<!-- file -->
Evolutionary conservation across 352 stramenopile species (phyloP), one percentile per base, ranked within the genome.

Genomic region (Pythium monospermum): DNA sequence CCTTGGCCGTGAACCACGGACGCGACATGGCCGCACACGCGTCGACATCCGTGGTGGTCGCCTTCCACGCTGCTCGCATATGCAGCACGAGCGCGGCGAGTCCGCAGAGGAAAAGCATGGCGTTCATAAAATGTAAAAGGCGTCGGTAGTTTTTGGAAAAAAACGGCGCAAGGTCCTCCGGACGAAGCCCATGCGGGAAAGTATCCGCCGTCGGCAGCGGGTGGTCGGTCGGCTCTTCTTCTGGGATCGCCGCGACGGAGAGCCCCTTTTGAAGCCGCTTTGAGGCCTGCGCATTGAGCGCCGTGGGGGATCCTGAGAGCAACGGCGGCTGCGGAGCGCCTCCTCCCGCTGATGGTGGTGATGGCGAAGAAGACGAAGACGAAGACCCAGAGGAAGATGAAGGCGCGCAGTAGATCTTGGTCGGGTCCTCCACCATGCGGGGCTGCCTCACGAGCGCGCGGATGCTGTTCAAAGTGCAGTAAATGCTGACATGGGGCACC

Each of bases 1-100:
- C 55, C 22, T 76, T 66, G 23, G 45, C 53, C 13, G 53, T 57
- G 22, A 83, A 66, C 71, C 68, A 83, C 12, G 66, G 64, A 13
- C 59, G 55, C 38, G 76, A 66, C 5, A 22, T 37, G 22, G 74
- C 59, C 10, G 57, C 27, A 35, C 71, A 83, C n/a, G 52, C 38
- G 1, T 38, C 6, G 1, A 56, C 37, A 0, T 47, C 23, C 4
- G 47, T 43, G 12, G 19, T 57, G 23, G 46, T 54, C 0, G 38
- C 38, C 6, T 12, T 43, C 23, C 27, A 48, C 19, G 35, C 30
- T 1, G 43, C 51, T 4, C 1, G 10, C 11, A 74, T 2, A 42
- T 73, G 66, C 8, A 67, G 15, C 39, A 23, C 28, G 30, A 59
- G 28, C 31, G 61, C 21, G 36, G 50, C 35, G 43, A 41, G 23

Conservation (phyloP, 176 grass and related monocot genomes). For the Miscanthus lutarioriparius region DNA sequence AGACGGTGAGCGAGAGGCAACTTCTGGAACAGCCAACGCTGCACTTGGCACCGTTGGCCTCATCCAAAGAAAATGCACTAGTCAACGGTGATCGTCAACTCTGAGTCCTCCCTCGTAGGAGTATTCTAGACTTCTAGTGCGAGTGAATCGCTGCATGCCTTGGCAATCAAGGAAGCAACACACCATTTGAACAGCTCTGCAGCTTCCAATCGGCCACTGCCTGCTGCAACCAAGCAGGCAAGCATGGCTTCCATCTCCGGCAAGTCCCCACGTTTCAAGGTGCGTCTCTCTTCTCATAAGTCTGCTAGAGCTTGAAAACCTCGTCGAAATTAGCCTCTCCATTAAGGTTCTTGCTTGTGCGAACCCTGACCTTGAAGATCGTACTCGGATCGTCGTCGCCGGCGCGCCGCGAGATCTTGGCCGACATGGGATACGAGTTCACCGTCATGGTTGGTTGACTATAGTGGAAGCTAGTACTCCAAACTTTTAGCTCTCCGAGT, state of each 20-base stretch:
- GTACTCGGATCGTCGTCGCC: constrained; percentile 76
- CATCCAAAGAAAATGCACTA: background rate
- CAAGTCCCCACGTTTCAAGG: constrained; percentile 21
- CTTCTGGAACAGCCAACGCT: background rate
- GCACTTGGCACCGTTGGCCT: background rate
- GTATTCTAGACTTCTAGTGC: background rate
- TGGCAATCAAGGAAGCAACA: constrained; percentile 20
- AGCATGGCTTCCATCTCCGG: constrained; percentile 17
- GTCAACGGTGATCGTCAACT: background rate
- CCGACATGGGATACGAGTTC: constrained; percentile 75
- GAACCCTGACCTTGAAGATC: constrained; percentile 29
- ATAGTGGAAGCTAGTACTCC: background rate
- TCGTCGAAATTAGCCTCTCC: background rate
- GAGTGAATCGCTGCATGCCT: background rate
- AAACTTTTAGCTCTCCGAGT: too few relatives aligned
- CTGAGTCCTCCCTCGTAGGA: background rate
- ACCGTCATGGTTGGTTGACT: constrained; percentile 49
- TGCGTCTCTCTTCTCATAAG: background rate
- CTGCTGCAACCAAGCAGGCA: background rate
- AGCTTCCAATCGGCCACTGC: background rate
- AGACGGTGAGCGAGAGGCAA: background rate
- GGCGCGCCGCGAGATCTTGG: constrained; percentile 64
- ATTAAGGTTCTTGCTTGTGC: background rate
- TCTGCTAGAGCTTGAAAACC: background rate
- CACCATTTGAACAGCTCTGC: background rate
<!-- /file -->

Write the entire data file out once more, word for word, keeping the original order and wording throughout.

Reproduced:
Evolutionary conservation across 352 stramenopile species (phyloP), one percentile per base, ranked within the genome.

Genomic region (Pythium monospermum): DNA sequence CCTTGGCCGTGAACCACGGACGCGACATGGCCGCACACGCGTCGACATCCGTGGTGGTCGCCTTCCACGCTGCTCGCATATGCAGCACGAGCGCGGCGAGTCCGCAGAGGAAAAGCATGGCGTTCATAAAATGTAAAAGGCGTCGGTAGTTTTTGGAAAAAAACGGCGCAAGGTCCTCCGGACGAAGCCCATGCGGGAAAGTATCCGCCGTCGGCAGCGGGTGGTCGGTCGGCTCTTCTTCTGGGATCGCCGCGACGGAGAGCCCCTTTTGAAGCCGCTTTGAGGCCTGCGCATTGAGCGCCGTGGGGGATCCTGAGAGCAACGGCGGCTGCGGAGCGCCTCCTCCCGCTGATGGTGGTGATGGCGAAGAAGACGAAGACGAAGACCCAGAGGAAGATGAAGGCGCGCAGTAGATCTTGGTCGGGTCCTCCACCATGCGGGGCTGCCTCACGAGCGCGCGGATGCTGTTCAAAGTGCAGTAAATGCTGACATGGGGCACC

Each of bases 1-100:
- C 55, C 22, T 76, T 66, G 23, G 45, C 53, C 13, G 53, T 57
- G 22, A 83, A 66, C 71, C 68, A 83, C 12, G 66, G 64, A 13
- C 59, G 55, C 38, G 76, A 66, C 5, A 22, T 37, G 22, G 74
- C 59, C 10, G 57, C 27, A 35, C 71, A 83, C n/a, G 52, C 38
- G 1, T 38, C 6, G 1, A 56, C 37, A 0, T 47, C 23, C 4
- G 47, T 43, G 12, G 19, T 57, G 23, G 46, T 54, C 0, G 38
- C 38, C 6, T 12, T 43, C 23, C 27, A 48, C 19, G 35, C 30
- T 1, G 43, C 51, T 4, C 1, G 10, C 11, A 74, T 2, A 42
- T 73, G 66, C 8, A 67, G 15, C 39, A 23, C 28, G 30, A 59
- G 28, C 31, G 61, C 21, G 36, G 50, C 35, G 43, A 41, G 23

Conservation (phyloP, 176 grass and related monocot genomes). For the Miscanthus lutarioriparius region DNA sequence AGACGGTGAGCGAGAGGCAACTTCTGGAACAGCCAACGCTGCACTTGGCACCGTTGGCCTCATCCAAAGAAAATGCACTAGTCAACGGTGATCGTCAACTCTGAGTCCTCCCTCGTAGGAGTATTCTAGACTTCTAGTGCGAGTGAATCGCTGCATGCCTTGGCAATCAAGGAAGCAACACACCATTTGAACAGCTCTGCAGCTTCCAATCGGCCACTGCCTGCTGCAACCAAGCAGGCAAGCATGGCTTCCATCTCCGGCAAGTCCCCACGTTTCAAGGTGCGTCTCTCTTCTCATAAGTCTGCTAGAGCTTGAAAACCTCGTCGAAATTAGCCTCTCCATTAAGGTTCTTGCTTGTGCGAACCCTGACCTTGAAGATCGTACTCGGATCGTCGTCGCCGGCGCGCCGCGAGATCTTGGCCGACATGGGATACGAGTTCACCGTCATGGTTGGTTGACTATAGTGGAAGCTAGTACTCCAAACTTTTAGCTCTCCGAGT, state of each 20-base stretch:
- GTACTCGGATCGTCGTCGCC: constrained; percentile 76
- CATCCAAAGAAAATGCACTA: background rate
- CAAGTCCCCACGTTTCAAGG: constrained; percentile 21
- CTTCTGGAACAGCCAACGCT: background rate
- GCACTTGGCACCGTTGGCCT: background rate
- GTATTCTAGACTTCTAGTGC: background rate
- TGGCAATCAAGGAAGCAACA: constrained; percentile 20
- AGCATGGCTTCCATCTCCGG: constrained; percentile 17
- GTCAACGGTGATCGTCAACT: background rate
- CCGACATGGGATACGAGTTC: constrained; percentile 75
- GAACCCTGACCTTGAAGATC: constrained; percentile 29
- ATAGTGGAAGCTAGTACTCC: background rate
- TCGTCGAAATTAGCCTCTCC: background rate
- GAGTGAATCGCTGCATGCCT: background rate
- AAACTTTTAGCTCTCCGAGT: too few relatives aligned
- CTGAGTCCTCCCTCGTAGGA: background rate
- ACCGTCATGGTTGGTTGACT: constrained; percentile 49
- TGCGTCTCTCTTCTCATAAG: background rate
- CTGCTGCAACCAAGCAGGCA: background rate
- AGCTTCCAATCGGCCACTGC: background rate
- AGACGGTGAGCGAGAGGCAA: background rate
- GGCGCGCCGCGAGATCTTGG: constrained; percentile 64
- ATTAAGGTTCTTGCTTGTGC: background rate
- TCTGCTAGAGCTTGAAAACC: background rate
- CACCATTTGAACAGCTCTGC: background rate